With the strong response to his July 5 barbecue, Morgan Nagel has reconfirmed he is a candidate to contend with for the Cochrane-Airdrie United Conservative Party (UCP) nomination.
Cochrane's Legion Hall was overflowing with people coming to hear the candidate's views.
The barbecue attracted an impressive 350 people, considering events like this normally attract 50 to 100 people.
"I was a little blown away by how many people showed up," says Nagel. "I think it's a sign that our message of a brighter economic future for Alberta is really resonating with people."
The economic welfare of the province is the focus of Nagel and he's quick to point out he won't be sidetracked by social issues, something that was brought to a point when during a question about UCP members walking out on the abortion clinic bill debate.
"I'm 100 per cent focused on economic and financial issues and I won't get tied up with social stuff," says Nagel.
Still, he said he is not afraid to take a stand and stick with it, pointing to his record on Cochrane town council.
"I have said what I think during the election and then gone out and done exactly what I said I would do. I said I would challenge spending in the municipal government. I said I would stand against rapid residential development. I said I would defend those rodeo grounds. I said that I would do whatever I can to help Cochrane and I have gone out and done it."
He says he would use the same approach to serving the entire constituency, not just Cochrane, while recognizing the highway was the number one issue here.
Nagel equated the NDP government's approach to spending to that of a lottery winner who blows their winnings. He says it has to stop.
"I believe, like the majority of people who win the lottery, our government has totally blown it. We were one of the wealthiest provinces in the entire country. We were the strongest economy in all of North America for 20-30 years and when things were going good, they were going really well. But within six months of the price of oil, we have nothing to show for it."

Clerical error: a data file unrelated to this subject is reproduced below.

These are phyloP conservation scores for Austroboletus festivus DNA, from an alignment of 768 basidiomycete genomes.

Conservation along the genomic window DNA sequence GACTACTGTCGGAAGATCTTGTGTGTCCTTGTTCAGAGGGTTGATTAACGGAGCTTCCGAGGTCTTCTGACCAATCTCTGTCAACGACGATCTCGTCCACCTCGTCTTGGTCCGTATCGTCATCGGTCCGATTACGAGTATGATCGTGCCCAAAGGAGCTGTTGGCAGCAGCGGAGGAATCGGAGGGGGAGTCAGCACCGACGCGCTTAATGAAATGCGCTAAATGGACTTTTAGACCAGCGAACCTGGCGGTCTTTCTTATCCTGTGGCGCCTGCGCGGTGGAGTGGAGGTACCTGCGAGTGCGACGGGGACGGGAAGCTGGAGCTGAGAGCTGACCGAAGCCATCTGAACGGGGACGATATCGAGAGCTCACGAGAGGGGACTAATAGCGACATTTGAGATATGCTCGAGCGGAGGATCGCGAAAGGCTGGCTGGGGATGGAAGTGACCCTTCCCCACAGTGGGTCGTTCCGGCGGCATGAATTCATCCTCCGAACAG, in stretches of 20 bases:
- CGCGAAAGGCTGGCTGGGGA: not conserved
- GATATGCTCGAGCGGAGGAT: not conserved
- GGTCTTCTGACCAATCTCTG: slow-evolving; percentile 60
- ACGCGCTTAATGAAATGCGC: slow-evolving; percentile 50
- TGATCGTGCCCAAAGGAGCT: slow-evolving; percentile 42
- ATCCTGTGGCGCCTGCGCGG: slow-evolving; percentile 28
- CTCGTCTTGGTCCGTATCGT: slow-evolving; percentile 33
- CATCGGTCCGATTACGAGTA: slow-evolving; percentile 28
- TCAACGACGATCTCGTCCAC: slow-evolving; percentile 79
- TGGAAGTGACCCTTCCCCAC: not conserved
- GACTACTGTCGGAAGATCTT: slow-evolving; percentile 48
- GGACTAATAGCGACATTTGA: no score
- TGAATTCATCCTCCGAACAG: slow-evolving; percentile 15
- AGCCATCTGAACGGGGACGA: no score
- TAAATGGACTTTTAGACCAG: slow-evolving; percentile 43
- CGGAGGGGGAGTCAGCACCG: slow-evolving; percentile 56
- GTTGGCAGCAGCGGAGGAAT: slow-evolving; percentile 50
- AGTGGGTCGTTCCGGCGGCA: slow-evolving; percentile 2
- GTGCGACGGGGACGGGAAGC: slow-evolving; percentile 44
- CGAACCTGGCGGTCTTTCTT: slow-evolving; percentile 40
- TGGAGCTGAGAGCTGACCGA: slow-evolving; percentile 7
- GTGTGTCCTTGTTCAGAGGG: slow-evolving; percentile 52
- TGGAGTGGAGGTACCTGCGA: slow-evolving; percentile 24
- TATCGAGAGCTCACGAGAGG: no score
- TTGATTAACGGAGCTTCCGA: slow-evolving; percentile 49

Yet he doesn't shoulder the entire blame upon the current government and recognized the Progressive Conservatives, himself included, lost sight of things. Still, he believes it's much worse under the NDP government.
"We've gone so far in the wrong direction. We're borrowing billions and billions of dollars. When they took office we were $12 billion in debt; now we're near $50 billion."
"Being a fiscal Conservative who wants to balance the budget doesn't mean you hate government services, it means you want government services today and well into the future."
Nagel believes Alberta needs to restore confidence with investors and number one is the need to eliminate the carbon tax, lower taxes so we are once again competitive and leverage the Heritage Trust Fund to reestablish the Alberta Advantage. He wants to cut the red tape of regulations and believes it will benefit everything from small business to corporations.
He believes the energy sector isn't only about Alberta and says there needs to be buy-in by all provinces because the entire country can benefit with the creation of more pipelines across the country and refineries on both the east and west coast, generating jobs and taxation to support the government.
"I would do what I can to change the discussion about how we manage money not only in this province but this entire country."
Acknowledging health care is one of Canadians' core values, up there with hockey and Tim Horton's, he said he would support a small deductible payable for health services, with low-income earners being exempt, using the example of being presented a $5 invoice for a $10,000 procedure, to make people aware of the cost of medical services.
Nagel drew a loud applause when he proposed taking a page out of the Quebec playbook and demand a renegotiation of the equalization formula, even to the extent of holding a unilateral provincial referendum, something he says UPC leader Jason Kenney supports.
"I really don't think the majority of Canadians have any idea about what's going on and if we fight this thing out it would be worth it strictly for the media attention and to get the country talking because this is the real Quebec playbook: make noise and get stuff from Canada."
He believes Alberta has paid more than its fair share and has received no relief during recessions.
"I'm okay with helping Canada a little but if we're going to help this country, this country better start helping us," says Nagel, not only speaking to equalization payments but in supporting pipelines and the energy industry.
A question arose over rural crime and allowing people to take necessary force to protect their family and property.
Pointing out he's not a huge gun advocate, he said these laws are governed federally. He did say, though, county's should be required to contribute more for policing so more officers can be hired for rural patrols.
Nagel intends to continue to connect with residents for the time being and may schedule more events later but currently has nothing major planned. A date has yet to be set for the Cochrane-Airdrie nomination but it is anticipated to take place in late September-early October.
Ian Chitwood, Peter Guthrie, Mauri Stiff and Laura Talsma are also seeking the nomination.